I WAS FLYING BLIND. NOTHING IN MY EXPERIENCE gave me a frame of reference for this journey. My son Mark was dying of acute leukemia, and the two of us were racing across the margins of the Chihuahuan Desert east of Van Horn, searching for the new top leaves of the creosote bush, which when brewed into a tea were considered a cure for the disease by some Mexican curanderos. I had learned this in a letter from a man who was doing twenty years on a drug charge in federal prison. I have received hundreds of letters from people in prison, but they always wanted something from me. This guy just wanted to do me a favor. Mark and I both knew that it was the longest of long shots, but long shots were all we had.
The trip was in early March, about six weeks before Mark died. It was long and arduous, and it sapped what little strength he had left. The letter had explained that the two of us had to leave a “gift of water” for the creosote plants. We flew from Austin to Dallas to Midland, then drove 125 miles to an isolated place within sight of the Davis Mountains, two liter bottles of Evian in the seat between us. Mark slept almost all the way, racked with fever, chills, and nausea. After collecting three bags of leaves, we spent the night in a Midland motel, the kid so sick that I wondered if he’d make it through the night. I was awake until two in the morning, talking long distance to friends and family, trying to figure out our next move.
Mark’s condition was diagnosed in July 1996 at a cancer clinic in Atlanta, Georgia, the city where he grew up after his mother and I divorced and where he had lived since his own divorce in early ’94. He had undergone six intensive doses of chemotherapy, whose powerful toxins destroy cancer cells—and good cells as well. I suspect that one day we’ll look back at this wretched procedure the way we look back with revulsion at frontal lobotomies. But chemotherapy was the only treatment available for Mark’s type of leukemia. It wouldn’t cure him, but it could possibly put the cancer into remission long enough for doctors to perform a bone marrow transplant.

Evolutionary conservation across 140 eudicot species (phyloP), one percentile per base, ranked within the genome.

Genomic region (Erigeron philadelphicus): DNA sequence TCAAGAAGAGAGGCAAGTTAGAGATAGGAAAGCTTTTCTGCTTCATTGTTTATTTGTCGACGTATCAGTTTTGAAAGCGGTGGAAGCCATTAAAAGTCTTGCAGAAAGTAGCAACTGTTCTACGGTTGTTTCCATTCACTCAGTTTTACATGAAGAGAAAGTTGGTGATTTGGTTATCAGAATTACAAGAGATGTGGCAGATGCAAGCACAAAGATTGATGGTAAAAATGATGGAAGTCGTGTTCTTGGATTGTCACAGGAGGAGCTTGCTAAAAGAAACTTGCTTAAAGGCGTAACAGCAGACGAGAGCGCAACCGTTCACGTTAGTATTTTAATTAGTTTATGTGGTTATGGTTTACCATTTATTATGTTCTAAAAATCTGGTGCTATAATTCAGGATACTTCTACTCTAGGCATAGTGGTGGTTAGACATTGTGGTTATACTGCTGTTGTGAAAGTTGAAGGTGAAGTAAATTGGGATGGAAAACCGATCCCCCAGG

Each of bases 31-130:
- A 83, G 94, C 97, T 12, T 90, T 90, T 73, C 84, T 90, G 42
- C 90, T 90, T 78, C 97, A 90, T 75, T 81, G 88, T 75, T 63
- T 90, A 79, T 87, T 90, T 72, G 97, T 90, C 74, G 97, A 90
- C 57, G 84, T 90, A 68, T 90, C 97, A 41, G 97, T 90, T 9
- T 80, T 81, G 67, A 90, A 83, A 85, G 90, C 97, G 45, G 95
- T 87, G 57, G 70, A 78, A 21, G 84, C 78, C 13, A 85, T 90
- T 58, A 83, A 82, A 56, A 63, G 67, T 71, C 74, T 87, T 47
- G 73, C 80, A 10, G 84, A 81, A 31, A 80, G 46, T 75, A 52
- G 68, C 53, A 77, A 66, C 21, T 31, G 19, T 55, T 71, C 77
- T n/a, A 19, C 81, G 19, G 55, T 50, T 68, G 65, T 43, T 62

We had searched without success for a bone marrow donor for nine months. Unfortunately, no one in our family was a match, and neither were any of the 2.7 million people on the National Bone Marrow Registry. Among Caucasians, a match exists for a given patient about 80 percent of the time; among minorities, the figure drops to about 50 percent. One doctor speculated that finding a match for Mark was so difficult because there are traces of Native American blood in our family, but he was just guessing. Anecdotal evidence suggests that genetic tissue typing for bone marrow produces unexpected results. In 1993 Anne Connally, the daughter-in-law of John Connally, turned out to be the world’s only perfect match for a sixteen-year-old Japanese girl, who is alive and doing well today because Mrs. Connally was tested and added to the national registry in 1990.
In January and February of this year, Mark’s family and friends had staged testing drives in Atlanta, Little Rock, and Austin, adding another 1,500 people to the national registery, yet still there was no perfect match. We were desperate. Even as we slept, even as we prayed, the clock was ticking. After my wife, Phyllis, and I ran a full-page ad in Texas Monthly pleading for help, people called from all over the country, volunteering to be tested, extending their support, and contributing money to the Leukemia Society of America. Rosalind Wright, a sister of Austin writer Lawrence Wright, telephoned from Lexington, Massachusetts, where she had rallied thirteen tribes of Native Americans and personnel from a military base to get tested. A friend in California who is a Buddhist monk sent a seed blessed by the Dalai Lama with instructions on how Mark was to ingest it. The pilgrimage to the desert was only one in a series of things we tried.
The worst day of my life—worse even than the day Mark died—started early the next morning, when I drove Mark to Midland International Airport for a flight back to Atlanta. Until then I hadn’t realized how far the disease had progressed. He was so weak that I doubt he could have walked unassisted to the gate. I helped him into a wheelchair and pushed him. He had eaten almost nothing for a week, so we stopped at the coffee bar; I bought him a Coke and a banana, and he was able to keep them down. For two days he had said almost nothing. A question that needed a response got a nod or a shake of the head. Looking at him then, as pale and weak as a newborn puppy, I couldn’t help but remember that a year before, Mark and I had worked out together at my gym in Austin, both of us fit and seemingly invincible. As recently as Christmas 1996 he had looked reasonably strong and cheerful. But now you could almost see his life leaking away.
When it was time for him to board the plane, we hugged and kissed, knowing it might be our final good-bye. I was close to tears. Watching my son shuffle slowly down the ramp to his plane, his hairless head bowed in agony, his clothes hanging off his emaciated frame, a kid who had just turned forty but looked ninety, I kept thinking: Why him? Why not me? When a child dies, “Why?” is the last question to go away.
DURING OUR YEARS TOGETHER, we said a lot of good-byes, Markie and me, but one in particular sticks in my mind. He must have been around ten—a bright, resourceful, resilient, uncommonly stubborn kid—and he was dogging me to take him along